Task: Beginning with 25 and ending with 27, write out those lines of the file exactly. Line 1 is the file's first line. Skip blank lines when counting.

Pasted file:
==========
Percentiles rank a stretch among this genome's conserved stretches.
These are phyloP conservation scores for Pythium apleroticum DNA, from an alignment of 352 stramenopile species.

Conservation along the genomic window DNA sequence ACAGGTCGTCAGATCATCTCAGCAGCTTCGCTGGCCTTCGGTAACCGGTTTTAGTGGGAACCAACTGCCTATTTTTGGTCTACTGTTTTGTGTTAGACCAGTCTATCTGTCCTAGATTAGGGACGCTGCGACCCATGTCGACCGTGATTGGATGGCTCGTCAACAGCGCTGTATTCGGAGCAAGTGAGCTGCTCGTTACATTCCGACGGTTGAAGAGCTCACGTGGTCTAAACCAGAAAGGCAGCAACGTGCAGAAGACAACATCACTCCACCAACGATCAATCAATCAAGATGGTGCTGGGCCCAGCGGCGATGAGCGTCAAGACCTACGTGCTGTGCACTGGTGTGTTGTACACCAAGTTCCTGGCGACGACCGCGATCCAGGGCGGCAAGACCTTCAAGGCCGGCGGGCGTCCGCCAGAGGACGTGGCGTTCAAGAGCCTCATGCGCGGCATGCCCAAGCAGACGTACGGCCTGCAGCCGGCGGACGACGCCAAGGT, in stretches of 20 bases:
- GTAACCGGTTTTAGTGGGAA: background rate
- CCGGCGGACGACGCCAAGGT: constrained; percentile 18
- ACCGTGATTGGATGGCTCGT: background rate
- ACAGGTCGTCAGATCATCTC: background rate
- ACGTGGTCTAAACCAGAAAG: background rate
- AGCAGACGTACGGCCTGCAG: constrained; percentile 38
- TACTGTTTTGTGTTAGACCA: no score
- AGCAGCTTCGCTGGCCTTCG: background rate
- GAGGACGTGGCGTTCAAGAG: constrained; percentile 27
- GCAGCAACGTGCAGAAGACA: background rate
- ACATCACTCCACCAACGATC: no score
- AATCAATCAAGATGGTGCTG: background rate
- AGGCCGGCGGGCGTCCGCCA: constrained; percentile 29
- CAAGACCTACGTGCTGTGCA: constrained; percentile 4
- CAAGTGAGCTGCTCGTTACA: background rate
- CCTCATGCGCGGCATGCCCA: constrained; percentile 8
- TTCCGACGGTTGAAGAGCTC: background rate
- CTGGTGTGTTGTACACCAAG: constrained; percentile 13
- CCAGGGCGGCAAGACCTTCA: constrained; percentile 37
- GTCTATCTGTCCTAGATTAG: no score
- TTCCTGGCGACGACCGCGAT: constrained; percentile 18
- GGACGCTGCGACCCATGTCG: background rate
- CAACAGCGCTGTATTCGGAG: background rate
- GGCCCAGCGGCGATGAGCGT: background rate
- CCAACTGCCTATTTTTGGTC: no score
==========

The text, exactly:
- GGACGCTGCGACCCATGTCG: background rate
- CAACAGCGCTGTATTCGGAG: background rate
- GGCCCAGCGGCGATGAGCGT: background rate